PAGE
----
Posted by Zoe
Toledo, Ohio, US
7382 posts

If you want some middle ground, you could take a tour for a city you think might be too challenging on your own. There are hop-on-hop-off buses in most major cities, and while I don't find them useful for me, they might be a good way to get an orientation of a place and then strike out on your own. Definitely get the guidebooks, have your kids do some online research (especially "images" to see if they're interested in particular sights or cities), and have fun. If you take the HOHO bus, sit on the top level (bring a hat and a bottle of water).

Posted by Harold
New York, NY, USA
5772 posts

continued.. The second half of ETBD has information about lots of places (Rick's favorites). That will get you started on what you might want to see. You can also see his shows on Hulu or YouTube. Again, your kids should also be reading, watching, and contributing ideas. If they're not happy, no one will be happy, and travel takes too much time and money to not enjoy. Yes, you should start with how long long you have to go, and remember that your first and last day are taken up with flying to and from Europe, and that the day you arrive in Europe is often a jet-lagged haze. You can also look at some tours to get ideas, but don't try to duplicate a tour pace on your own. With a tour, you can see more places than you can on your own, because someone else who knows where you are going is handling all the logistics. If seeing a lot of places is important, take a tour. Finally, do you have any special interests? These can be a wonderful way to focus a trip, even if it means you miss the "first-timer must-sees." For instance, if one in your party is interested in car museums, there are lots of them in Europe, and many are not in the most famous places. The husband of the office mate I described in the post above is a huge tennis fan, so when they went to London, they spent part of a day taking a tour of Wimbledon. This is not what most people seek in London, but they had a great time (even my office mate agrees this was a nice part of being on their own; on a tour, they would never have gone there).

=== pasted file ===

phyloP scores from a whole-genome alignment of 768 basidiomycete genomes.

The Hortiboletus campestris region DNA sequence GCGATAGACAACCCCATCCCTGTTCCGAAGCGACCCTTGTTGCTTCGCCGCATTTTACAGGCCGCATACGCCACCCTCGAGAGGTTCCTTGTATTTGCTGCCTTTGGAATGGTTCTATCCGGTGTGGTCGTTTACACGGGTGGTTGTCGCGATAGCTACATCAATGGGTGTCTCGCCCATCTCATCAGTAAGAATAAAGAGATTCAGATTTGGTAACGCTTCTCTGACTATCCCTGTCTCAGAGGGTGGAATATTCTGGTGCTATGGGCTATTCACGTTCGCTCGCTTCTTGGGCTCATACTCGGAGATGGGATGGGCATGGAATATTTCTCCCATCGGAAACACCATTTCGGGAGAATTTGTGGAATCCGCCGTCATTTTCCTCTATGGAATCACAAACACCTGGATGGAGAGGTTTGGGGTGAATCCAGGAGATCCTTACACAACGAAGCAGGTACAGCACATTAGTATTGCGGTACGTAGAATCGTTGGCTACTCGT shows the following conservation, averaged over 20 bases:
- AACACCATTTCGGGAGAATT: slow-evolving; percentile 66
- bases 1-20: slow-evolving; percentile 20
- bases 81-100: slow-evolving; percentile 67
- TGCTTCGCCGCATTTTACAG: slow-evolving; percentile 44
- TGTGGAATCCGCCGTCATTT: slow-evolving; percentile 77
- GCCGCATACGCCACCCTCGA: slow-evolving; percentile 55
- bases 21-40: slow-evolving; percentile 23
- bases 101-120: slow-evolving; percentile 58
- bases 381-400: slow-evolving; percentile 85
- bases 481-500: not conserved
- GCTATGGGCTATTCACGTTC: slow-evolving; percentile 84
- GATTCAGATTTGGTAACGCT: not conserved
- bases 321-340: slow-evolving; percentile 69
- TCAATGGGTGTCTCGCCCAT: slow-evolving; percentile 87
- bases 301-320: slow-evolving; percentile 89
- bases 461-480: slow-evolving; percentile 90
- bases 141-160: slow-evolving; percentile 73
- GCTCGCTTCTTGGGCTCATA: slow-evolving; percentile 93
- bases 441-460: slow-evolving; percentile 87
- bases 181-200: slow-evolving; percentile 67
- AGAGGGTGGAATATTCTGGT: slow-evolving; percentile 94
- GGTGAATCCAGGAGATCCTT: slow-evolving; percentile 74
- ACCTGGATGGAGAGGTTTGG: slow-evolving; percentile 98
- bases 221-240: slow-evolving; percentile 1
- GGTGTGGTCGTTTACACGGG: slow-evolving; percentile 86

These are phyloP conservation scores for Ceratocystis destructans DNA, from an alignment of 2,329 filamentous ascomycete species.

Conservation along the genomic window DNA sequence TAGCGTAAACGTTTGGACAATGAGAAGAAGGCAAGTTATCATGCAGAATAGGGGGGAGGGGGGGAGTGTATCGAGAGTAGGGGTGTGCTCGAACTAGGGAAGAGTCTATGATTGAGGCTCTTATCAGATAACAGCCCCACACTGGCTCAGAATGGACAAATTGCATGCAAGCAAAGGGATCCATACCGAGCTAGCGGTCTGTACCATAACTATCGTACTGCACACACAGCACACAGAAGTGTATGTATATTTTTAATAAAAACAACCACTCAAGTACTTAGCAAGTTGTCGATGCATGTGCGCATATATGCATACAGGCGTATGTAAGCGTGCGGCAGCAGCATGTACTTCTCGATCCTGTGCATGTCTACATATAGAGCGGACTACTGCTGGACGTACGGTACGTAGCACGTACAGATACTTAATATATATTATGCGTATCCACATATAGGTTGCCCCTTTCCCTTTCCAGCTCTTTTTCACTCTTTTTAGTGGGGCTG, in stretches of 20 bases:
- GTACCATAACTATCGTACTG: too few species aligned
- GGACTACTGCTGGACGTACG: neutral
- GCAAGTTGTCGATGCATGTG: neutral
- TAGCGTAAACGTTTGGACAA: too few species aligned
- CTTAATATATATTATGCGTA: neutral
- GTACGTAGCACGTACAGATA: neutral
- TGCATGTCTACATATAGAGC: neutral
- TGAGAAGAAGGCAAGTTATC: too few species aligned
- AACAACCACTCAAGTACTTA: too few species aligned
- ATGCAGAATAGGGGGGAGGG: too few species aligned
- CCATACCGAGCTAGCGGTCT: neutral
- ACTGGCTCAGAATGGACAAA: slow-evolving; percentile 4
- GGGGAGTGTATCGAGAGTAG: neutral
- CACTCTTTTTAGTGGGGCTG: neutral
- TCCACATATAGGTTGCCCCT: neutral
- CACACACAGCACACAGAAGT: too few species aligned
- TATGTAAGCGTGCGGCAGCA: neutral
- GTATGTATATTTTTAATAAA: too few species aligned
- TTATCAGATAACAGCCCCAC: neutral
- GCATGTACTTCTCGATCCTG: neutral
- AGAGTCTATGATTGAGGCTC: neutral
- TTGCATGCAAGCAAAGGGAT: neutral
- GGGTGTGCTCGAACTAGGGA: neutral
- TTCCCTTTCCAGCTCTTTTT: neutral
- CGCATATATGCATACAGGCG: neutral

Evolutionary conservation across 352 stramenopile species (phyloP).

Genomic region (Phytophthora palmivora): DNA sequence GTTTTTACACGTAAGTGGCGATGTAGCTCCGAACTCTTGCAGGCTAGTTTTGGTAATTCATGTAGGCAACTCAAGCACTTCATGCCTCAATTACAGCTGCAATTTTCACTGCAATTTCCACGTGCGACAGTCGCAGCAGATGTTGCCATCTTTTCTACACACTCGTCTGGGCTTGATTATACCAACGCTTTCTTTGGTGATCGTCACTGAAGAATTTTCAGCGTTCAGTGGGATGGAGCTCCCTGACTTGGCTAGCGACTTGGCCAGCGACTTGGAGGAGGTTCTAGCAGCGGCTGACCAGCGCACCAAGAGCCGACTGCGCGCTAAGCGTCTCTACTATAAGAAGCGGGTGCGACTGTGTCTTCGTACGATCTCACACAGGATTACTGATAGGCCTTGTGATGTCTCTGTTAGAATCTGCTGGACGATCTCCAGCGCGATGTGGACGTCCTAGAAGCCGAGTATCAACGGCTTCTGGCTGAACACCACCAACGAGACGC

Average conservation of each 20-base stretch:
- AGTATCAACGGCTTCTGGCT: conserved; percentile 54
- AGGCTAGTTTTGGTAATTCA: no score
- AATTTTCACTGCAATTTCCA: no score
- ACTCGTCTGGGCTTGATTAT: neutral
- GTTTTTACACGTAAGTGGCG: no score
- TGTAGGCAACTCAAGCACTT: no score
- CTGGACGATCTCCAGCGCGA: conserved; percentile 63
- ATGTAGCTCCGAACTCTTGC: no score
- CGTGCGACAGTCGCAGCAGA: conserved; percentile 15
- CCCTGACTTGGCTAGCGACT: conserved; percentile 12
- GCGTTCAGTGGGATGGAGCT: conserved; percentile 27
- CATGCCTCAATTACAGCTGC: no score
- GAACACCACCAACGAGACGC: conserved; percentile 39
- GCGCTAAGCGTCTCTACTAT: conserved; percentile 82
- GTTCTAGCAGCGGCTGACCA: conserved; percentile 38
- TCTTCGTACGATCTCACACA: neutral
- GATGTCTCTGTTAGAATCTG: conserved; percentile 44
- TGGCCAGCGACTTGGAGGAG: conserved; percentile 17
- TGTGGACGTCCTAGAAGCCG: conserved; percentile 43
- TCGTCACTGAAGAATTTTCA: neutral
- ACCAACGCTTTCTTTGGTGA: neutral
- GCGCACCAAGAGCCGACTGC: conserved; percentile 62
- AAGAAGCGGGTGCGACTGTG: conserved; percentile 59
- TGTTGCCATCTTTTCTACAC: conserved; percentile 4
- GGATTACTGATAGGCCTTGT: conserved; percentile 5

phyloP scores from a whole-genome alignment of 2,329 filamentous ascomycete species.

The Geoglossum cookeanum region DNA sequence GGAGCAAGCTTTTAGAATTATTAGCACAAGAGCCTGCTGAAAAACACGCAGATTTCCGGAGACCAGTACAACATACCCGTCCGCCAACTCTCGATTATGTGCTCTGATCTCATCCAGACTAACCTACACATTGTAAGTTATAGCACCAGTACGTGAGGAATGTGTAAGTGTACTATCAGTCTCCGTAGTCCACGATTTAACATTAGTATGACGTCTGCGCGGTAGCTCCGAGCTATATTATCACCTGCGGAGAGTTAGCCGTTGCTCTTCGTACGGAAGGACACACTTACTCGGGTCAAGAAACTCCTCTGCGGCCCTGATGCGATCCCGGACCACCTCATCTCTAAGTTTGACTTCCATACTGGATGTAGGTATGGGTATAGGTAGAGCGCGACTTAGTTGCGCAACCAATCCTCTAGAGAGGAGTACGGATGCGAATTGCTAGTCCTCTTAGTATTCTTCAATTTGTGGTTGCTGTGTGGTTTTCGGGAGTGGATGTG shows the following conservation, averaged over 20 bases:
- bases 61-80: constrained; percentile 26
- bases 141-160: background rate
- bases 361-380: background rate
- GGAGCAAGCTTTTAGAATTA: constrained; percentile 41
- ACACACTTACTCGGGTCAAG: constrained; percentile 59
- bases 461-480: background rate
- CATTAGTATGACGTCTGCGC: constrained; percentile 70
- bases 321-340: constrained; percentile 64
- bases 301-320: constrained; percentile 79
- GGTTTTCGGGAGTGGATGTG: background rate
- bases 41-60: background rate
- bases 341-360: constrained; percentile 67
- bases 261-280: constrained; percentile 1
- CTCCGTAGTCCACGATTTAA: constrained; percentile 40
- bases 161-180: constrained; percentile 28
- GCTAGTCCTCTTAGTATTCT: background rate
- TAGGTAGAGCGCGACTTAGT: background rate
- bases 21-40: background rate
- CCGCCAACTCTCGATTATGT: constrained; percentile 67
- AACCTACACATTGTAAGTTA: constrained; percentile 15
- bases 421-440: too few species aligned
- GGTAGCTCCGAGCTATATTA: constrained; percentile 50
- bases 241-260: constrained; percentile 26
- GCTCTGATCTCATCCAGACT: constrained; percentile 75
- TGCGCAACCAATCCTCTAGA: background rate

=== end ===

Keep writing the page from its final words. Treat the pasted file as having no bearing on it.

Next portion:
Posted by Cathy
49 posts

Is your 19 year old a good partner in this venture? He/she should be able to do a lot of planning and navigating with you. I've traveled with my teens and have found that the more they're involved in reading maps and finding things, the more fun they have. Also, when I was 20, I traveled alone and with friends in Europe, so imagine that your 19 year old would be up for the challenge.

Posted by BG
SF Bay Area, USA
1647 posts